“We don’t know why there was so much diversity in the early part of Earth’s history, why suddenly there were so many different kinds of life. Scientists and geologists cannot explain this burst of life — it just happened.”
Mazlan chooses to focus on the answers science brings, rather than go down the path of contradictions, “maybe because I’m not a deep enough thinker or philosopher”. What she knows for sure is that if one wants to go out and talk about space, one must do it with conviction and passion, and be trustworthy.
“People are listening and they can tell if it’s coming from your heart or your mind. Your body language, your eyes, how you answer questions — these can come only if your love for the subject is there.”
She was able to raise millions of ringgit for space research because “people knew they could trust me. The process is long and they will be looking to see if you know what you’re talking about, as many things are new. The ethics of the work must be there. Only then can you move forward.”
Mazlan also believes Malaysia must have a voice in outer space. “We do have a space agency, and that’s their job. We must acknowledge them.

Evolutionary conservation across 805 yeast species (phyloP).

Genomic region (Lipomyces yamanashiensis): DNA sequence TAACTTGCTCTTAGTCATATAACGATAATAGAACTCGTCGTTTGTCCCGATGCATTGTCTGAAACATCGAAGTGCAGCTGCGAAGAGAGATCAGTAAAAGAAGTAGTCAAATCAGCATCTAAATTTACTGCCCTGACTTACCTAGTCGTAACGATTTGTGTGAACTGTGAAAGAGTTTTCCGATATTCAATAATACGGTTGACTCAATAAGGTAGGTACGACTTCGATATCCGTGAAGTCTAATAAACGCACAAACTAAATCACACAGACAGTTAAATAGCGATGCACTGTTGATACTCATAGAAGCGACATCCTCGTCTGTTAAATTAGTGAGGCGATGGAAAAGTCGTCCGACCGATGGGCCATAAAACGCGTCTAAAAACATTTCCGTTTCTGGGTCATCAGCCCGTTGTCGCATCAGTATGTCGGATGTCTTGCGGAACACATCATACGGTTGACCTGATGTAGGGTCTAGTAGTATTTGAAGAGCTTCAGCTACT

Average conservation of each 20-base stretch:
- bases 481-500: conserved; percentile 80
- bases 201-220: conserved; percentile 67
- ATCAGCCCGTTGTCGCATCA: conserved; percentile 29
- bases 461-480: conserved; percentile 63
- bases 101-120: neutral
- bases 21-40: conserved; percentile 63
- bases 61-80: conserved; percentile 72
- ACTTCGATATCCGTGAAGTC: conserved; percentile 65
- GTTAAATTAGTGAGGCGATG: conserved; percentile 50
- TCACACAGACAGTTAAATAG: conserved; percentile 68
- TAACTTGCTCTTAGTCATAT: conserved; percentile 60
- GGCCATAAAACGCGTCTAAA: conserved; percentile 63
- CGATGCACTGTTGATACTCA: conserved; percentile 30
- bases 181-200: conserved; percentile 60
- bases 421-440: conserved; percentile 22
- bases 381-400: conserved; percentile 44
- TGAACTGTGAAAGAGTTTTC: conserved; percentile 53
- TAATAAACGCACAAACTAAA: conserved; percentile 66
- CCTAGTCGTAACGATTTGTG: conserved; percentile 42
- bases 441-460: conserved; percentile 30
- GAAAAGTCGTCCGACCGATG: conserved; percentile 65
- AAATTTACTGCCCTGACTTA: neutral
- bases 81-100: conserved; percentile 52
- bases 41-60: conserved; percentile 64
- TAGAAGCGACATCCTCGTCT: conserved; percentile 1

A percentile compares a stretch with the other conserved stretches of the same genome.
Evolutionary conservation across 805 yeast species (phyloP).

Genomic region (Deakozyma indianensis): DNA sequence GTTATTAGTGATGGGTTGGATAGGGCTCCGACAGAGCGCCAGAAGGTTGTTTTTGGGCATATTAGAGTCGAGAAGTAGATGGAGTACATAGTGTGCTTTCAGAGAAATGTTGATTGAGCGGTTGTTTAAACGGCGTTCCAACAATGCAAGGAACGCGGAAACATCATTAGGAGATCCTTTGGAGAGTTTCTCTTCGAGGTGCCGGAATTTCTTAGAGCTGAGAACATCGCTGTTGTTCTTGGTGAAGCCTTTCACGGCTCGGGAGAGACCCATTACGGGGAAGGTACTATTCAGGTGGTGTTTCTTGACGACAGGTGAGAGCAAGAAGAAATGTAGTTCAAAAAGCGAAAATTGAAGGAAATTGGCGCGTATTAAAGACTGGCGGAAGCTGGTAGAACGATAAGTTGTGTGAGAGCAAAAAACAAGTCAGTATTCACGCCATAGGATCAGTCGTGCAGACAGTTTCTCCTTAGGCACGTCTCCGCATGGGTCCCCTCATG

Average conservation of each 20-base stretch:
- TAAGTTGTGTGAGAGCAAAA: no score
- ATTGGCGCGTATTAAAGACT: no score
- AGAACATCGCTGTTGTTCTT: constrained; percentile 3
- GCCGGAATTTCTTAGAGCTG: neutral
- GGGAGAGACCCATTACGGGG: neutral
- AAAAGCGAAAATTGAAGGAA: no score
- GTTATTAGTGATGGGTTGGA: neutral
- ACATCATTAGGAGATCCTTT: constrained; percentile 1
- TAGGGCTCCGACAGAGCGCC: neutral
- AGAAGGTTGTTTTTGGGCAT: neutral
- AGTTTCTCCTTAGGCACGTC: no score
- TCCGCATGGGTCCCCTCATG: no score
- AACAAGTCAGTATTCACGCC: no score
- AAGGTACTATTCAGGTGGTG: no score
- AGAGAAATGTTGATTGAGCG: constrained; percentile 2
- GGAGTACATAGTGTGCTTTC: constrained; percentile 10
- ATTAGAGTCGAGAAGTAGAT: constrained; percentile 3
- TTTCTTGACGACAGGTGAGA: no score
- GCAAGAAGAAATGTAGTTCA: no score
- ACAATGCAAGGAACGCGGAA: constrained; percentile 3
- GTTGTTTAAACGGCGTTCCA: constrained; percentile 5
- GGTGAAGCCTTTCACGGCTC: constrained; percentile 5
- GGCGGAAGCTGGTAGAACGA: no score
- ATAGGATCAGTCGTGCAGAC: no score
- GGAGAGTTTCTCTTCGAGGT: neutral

“But space is something you cannot handle at the national level. I’m always speaking on behalf of the developing countries, not Malaysia in particular. We have to relate [what we do] to the international scenario because there is nothing you can do that can be settled purely at the country level.”
Which brings her to the most memorable programme she was involved in during her years with the UN: She started the Basic Space Technology Initiative, targeting developing countries to build up their capacity and capability in space technology.
Looking back on the ground she has covered over the decades, Mazlan reminisces: “If a country really wants to do something extraordinary — and I would say what I tried to do was extraordinary — have a space programme. Call it luck or whatever, I had another thing on my side and that was Dr Mahathir. He was visionary and passionate, and he knew how to elevate Malaysia to the highest level. He knew the future was about space. He and we all knew the impact of space on humanity.”